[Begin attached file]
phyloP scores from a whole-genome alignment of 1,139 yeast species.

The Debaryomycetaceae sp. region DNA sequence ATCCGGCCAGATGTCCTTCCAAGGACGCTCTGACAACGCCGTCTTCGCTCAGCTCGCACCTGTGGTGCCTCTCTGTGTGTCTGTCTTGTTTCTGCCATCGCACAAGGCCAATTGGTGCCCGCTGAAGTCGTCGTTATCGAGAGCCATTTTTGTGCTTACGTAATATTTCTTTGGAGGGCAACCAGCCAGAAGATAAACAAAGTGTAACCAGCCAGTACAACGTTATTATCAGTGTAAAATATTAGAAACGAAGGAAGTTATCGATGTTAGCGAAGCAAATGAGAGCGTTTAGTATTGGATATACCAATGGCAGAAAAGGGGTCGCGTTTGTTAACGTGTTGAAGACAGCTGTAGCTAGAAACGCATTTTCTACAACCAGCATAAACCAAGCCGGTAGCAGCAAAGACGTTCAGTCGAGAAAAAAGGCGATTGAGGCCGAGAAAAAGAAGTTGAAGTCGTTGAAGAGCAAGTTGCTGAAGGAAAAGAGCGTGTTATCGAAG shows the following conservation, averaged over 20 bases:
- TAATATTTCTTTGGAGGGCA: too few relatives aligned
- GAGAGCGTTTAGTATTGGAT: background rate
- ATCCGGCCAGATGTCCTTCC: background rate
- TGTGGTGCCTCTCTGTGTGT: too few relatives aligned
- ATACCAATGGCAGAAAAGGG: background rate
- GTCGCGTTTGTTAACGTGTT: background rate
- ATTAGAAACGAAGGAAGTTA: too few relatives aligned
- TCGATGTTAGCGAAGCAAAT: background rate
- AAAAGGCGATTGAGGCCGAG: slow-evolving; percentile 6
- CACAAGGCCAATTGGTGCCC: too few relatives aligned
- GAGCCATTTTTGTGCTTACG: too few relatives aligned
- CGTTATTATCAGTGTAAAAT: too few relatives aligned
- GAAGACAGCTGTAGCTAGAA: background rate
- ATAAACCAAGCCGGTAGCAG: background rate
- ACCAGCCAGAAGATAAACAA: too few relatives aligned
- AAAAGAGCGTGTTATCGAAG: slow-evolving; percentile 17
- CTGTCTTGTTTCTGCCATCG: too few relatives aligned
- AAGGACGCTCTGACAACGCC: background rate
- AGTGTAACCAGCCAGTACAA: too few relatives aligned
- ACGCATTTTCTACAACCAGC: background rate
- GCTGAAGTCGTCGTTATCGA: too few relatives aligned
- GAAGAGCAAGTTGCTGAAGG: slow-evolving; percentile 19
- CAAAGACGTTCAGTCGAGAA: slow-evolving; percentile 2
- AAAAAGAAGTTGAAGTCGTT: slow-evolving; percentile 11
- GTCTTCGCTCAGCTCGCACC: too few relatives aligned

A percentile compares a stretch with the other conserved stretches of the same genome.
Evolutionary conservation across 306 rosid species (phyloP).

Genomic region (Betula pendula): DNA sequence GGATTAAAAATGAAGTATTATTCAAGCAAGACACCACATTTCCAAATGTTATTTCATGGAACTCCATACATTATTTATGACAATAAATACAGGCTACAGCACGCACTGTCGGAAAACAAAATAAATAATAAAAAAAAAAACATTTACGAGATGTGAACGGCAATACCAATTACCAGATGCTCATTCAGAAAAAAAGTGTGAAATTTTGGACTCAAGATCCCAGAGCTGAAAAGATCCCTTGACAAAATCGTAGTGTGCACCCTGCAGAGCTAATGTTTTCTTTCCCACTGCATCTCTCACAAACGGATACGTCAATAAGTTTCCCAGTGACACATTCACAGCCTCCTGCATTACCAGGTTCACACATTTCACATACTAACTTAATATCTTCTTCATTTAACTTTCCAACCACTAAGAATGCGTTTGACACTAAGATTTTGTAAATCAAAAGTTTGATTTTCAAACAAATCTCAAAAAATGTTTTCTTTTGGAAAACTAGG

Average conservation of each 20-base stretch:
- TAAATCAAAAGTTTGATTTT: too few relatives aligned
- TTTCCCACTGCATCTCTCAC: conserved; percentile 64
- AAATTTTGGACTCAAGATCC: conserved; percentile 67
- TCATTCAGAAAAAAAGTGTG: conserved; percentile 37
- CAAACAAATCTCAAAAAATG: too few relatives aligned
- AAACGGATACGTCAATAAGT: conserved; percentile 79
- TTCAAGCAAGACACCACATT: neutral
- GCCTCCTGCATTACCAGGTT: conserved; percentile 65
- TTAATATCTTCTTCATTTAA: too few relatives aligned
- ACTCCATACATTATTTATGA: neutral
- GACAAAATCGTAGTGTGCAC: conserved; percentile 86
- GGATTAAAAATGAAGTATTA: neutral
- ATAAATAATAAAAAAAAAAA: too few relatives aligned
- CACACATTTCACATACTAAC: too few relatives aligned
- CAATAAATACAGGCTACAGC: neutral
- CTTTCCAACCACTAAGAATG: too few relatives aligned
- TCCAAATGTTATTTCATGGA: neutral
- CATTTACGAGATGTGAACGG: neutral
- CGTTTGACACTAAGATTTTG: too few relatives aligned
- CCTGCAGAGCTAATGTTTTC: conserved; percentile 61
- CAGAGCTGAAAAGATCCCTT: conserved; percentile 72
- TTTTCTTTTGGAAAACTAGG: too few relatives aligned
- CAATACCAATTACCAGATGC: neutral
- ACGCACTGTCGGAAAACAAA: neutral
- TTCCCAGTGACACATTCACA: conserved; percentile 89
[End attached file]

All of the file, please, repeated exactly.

phyloP scores from a whole-genome alignment of 1,139 yeast species.

The Debaryomycetaceae sp. region DNA sequence ATCCGGCCAGATGTCCTTCCAAGGACGCTCTGACAACGCCGTCTTCGCTCAGCTCGCACCTGTGGTGCCTCTCTGTGTGTCTGTCTTGTTTCTGCCATCGCACAAGGCCAATTGGTGCCCGCTGAAGTCGTCGTTATCGAGAGCCATTTTTGTGCTTACGTAATATTTCTTTGGAGGGCAACCAGCCAGAAGATAAACAAAGTGTAACCAGCCAGTACAACGTTATTATCAGTGTAAAATATTAGAAACGAAGGAAGTTATCGATGTTAGCGAAGCAAATGAGAGCGTTTAGTATTGGATATACCAATGGCAGAAAAGGGGTCGCGTTTGTTAACGTGTTGAAGACAGCTGTAGCTAGAAACGCATTTTCTACAACCAGCATAAACCAAGCCGGTAGCAGCAAAGACGTTCAGTCGAGAAAAAAGGCGATTGAGGCCGAGAAAAAGAAGTTGAAGTCGTTGAAGAGCAAGTTGCTGAAGGAAAAGAGCGTGTTATCGAAG shows the following conservation, averaged over 20 bases:
- TAATATTTCTTTGGAGGGCA: too few relatives aligned
- GAGAGCGTTTAGTATTGGAT: background rate
- ATCCGGCCAGATGTCCTTCC: background rate
- TGTGGTGCCTCTCTGTGTGT: too few relatives aligned
- ATACCAATGGCAGAAAAGGG: background rate
- GTCGCGTTTGTTAACGTGTT: background rate
- ATTAGAAACGAAGGAAGTTA: too few relatives aligned
- TCGATGTTAGCGAAGCAAAT: background rate
- AAAAGGCGATTGAGGCCGAG: slow-evolving; percentile 6
- CACAAGGCCAATTGGTGCCC: too few relatives aligned
- GAGCCATTTTTGTGCTTACG: too few relatives aligned
- CGTTATTATCAGTGTAAAAT: too few relatives aligned
- GAAGACAGCTGTAGCTAGAA: background rate
- ATAAACCAAGCCGGTAGCAG: background rate
- ACCAGCCAGAAGATAAACAA: too few relatives aligned
- AAAAGAGCGTGTTATCGAAG: slow-evolving; percentile 17
- CTGTCTTGTTTCTGCCATCG: too few relatives aligned
- AAGGACGCTCTGACAACGCC: background rate
- AGTGTAACCAGCCAGTACAA: too few relatives aligned
- ACGCATTTTCTACAACCAGC: background rate
- GCTGAAGTCGTCGTTATCGA: too few relatives aligned
- GAAGAGCAAGTTGCTGAAGG: slow-evolving; percentile 19
- CAAAGACGTTCAGTCGAGAA: slow-evolving; percentile 2
- AAAAAGAAGTTGAAGTCGTT: slow-evolving; percentile 11
- GTCTTCGCTCAGCTCGCACC: too few relatives aligned

A percentile compares a stretch with the other conserved stretches of the same genome.
Evolutionary conservation across 306 rosid species (phyloP).

Genomic region (Betula pendula): DNA sequence GGATTAAAAATGAAGTATTATTCAAGCAAGACACCACATTTCCAAATGTTATTTCATGGAACTCCATACATTATTTATGACAATAAATACAGGCTACAGCACGCACTGTCGGAAAACAAAATAAATAATAAAAAAAAAAACATTTACGAGATGTGAACGGCAATACCAATTACCAGATGCTCATTCAGAAAAAAAGTGTGAAATTTTGGACTCAAGATCCCAGAGCTGAAAAGATCCCTTGACAAAATCGTAGTGTGCACCCTGCAGAGCTAATGTTTTCTTTCCCACTGCATCTCTCACAAACGGATACGTCAATAAGTTTCCCAGTGACACATTCACAGCCTCCTGCATTACCAGGTTCACACATTTCACATACTAACTTAATATCTTCTTCATTTAACTTTCCAACCACTAAGAATGCGTTTGACACTAAGATTTTGTAAATCAAAAGTTTGATTTTCAAACAAATCTCAAAAAATGTTTTCTTTTGGAAAACTAGG

Average conservation of each 20-base stretch:
- TAAATCAAAAGTTTGATTTT: too few relatives aligned
- TTTCCCACTGCATCTCTCAC: conserved; percentile 64
- AAATTTTGGACTCAAGATCC: conserved; percentile 67
- TCATTCAGAAAAAAAGTGTG: conserved; percentile 37
- CAAACAAATCTCAAAAAATG: too few relatives aligned
- AAACGGATACGTCAATAAGT: conserved; percentile 79
- TTCAAGCAAGACACCACATT: neutral
- GCCTCCTGCATTACCAGGTT: conserved; percentile 65
- TTAATATCTTCTTCATTTAA: too few relatives aligned
- ACTCCATACATTATTTATGA: neutral
- GACAAAATCGTAGTGTGCAC: conserved; percentile 86
- GGATTAAAAATGAAGTATTA: neutral
- ATAAATAATAAAAAAAAAAA: too few relatives aligned
- CACACATTTCACATACTAAC: too few relatives aligned
- CAATAAATACAGGCTACAGC: neutral
- CTTTCCAACCACTAAGAATG: too few relatives aligned
- TCCAAATGTTATTTCATGGA: neutral
- CATTTACGAGATGTGAACGG: neutral
- CGTTTGACACTAAGATTTTG: too few relatives aligned
- CCTGCAGAGCTAATGTTTTC: conserved; percentile 61
- CAGAGCTGAAAAGATCCCTT: conserved; percentile 72
- TTTTCTTTTGGAAAACTAGG: too few relatives aligned
- CAATACCAATTACCAGATGC: neutral
- ACGCACTGTCGGAAAACAAA: neutral
- TTCCCAGTGACACATTCACA: conserved; percentile 89